The bill also includes changes large and small to appease business lobbyists and their congressional champions, such as additional tax relief for the owners of engineering and architectural firms and the elimination of a change in capital gains treatment of homes sales — a key priority for the real estate industry.
One of the biggest changes came on Friday, when lawmakers agreed to a demand by Mr. Rubio to expand the child tax credit by allowing families who owe no federal income taxes to still claim up to $1,400 of the $2,000 child tax credit, up from $1,100 in the original version. But that change was offset by limiting the bill’s benefits to some higher-income families, and by restricting it to children age 16 and below, down from 17 and below in the Senate bill. The net result was a credit that is more lucrative for lower-income earners but actually slightly less costly than the Senate bill.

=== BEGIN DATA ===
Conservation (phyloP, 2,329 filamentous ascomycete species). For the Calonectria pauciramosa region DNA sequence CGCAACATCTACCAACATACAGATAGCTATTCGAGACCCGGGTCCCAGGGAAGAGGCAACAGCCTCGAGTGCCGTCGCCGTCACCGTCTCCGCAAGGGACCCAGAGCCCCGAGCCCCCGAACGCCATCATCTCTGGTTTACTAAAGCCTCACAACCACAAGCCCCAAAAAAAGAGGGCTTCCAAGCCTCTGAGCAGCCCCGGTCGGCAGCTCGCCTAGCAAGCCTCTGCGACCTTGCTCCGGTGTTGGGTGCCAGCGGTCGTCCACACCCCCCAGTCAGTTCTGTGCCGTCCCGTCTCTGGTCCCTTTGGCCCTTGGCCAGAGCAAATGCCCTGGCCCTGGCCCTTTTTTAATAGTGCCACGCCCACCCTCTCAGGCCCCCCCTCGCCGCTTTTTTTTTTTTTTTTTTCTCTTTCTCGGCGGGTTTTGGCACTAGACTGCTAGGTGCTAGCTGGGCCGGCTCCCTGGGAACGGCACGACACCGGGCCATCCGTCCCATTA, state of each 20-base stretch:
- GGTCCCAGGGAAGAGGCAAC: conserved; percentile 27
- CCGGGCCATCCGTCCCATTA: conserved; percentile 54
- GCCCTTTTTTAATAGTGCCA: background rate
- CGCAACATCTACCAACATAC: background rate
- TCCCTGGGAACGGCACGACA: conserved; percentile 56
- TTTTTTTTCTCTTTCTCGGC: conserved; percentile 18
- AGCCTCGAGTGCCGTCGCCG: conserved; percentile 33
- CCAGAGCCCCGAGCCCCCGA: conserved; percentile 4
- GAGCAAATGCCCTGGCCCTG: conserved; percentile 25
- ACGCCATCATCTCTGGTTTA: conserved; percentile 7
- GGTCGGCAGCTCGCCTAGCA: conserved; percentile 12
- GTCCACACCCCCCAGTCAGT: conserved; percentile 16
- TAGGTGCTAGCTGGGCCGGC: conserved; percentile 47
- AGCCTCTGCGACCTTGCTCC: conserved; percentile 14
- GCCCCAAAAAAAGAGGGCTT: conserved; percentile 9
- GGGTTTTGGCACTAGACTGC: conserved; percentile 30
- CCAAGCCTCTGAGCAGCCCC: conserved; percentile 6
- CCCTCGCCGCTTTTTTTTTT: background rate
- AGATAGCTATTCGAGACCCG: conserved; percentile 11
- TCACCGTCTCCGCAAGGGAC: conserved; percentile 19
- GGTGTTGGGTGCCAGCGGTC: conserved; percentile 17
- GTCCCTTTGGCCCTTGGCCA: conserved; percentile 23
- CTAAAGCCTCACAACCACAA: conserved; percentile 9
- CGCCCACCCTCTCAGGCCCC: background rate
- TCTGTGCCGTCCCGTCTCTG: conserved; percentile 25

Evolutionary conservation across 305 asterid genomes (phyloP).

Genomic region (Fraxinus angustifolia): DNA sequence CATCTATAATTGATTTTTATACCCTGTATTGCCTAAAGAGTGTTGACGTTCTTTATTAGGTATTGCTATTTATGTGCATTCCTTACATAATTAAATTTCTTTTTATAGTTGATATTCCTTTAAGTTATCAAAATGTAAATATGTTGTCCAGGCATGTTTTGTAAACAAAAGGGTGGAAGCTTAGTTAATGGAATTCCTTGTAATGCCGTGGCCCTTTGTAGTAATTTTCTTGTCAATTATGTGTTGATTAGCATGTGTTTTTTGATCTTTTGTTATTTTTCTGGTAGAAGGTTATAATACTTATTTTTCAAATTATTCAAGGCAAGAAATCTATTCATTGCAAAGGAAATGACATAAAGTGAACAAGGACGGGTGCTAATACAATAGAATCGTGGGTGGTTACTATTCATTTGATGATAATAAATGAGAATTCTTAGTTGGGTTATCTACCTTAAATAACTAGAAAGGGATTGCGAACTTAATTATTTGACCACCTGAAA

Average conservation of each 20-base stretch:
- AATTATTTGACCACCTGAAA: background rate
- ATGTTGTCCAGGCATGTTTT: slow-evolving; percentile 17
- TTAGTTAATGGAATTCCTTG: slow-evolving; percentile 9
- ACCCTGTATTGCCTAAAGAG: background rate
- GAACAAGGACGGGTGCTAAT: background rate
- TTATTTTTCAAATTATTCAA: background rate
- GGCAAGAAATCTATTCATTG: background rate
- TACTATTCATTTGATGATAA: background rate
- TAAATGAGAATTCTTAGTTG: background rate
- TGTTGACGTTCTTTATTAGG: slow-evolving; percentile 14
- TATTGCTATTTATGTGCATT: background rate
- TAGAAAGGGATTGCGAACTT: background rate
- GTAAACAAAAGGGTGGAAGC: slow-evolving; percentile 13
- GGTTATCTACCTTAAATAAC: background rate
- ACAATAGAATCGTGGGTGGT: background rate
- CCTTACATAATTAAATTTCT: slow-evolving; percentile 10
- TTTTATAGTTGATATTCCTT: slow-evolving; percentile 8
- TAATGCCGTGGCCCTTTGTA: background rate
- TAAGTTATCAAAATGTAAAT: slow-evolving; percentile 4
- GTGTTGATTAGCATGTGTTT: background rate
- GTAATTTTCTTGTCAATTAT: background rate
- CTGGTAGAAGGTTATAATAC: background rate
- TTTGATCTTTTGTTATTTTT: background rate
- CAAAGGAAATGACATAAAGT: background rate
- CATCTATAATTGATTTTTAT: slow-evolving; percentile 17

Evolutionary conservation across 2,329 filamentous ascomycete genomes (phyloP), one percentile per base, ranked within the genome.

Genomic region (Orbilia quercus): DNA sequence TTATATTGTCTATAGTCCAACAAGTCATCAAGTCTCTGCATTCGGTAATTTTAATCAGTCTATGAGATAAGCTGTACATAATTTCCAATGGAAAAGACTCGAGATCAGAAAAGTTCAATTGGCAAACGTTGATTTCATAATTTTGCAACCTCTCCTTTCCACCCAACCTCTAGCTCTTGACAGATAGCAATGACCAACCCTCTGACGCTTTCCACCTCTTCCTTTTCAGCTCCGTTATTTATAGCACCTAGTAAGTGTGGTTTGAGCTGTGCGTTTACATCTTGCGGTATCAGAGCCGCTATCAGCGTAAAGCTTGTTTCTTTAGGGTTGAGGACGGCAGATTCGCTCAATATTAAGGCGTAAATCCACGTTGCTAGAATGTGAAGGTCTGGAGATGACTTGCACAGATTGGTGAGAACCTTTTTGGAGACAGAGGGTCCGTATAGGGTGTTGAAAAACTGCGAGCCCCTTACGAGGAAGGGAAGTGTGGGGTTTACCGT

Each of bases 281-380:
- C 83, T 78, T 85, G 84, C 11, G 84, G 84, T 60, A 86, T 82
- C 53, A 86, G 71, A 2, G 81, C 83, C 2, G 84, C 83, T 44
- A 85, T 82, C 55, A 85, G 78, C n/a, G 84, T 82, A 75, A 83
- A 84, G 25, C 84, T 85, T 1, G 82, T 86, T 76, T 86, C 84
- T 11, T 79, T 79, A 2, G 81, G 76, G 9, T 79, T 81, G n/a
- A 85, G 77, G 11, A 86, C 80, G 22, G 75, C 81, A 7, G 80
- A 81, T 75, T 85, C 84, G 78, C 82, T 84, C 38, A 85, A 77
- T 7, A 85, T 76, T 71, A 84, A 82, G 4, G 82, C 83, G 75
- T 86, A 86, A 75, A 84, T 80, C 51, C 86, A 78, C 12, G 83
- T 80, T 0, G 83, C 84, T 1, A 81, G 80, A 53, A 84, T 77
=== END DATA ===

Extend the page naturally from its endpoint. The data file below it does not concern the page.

Republicans must stay within a $1.5 trillion limit that lawmakers have allowed on the amount the bill can add to federal deficits if they want to pass it without Democratic support.
The bill’s price tag had been a sticking point for one senator, Mr. Corker, a longtime deficit hawk, who voted against the initial Senate bill over concerns it would add to the federal debt. But on Friday, he said he was swayed to support the bill despite its cost. The congressional Joint Committee on Taxation analysis showed the Senate plan would add $1 trillion to the federal budget deficit.
“This bill is far from perfect, and left to my own accord, we would have reached bipartisan consensus on legislation that avoided any chance of adding to the deficit, and far less would have been done on the individual side with items that do not generate economic growth,” he said.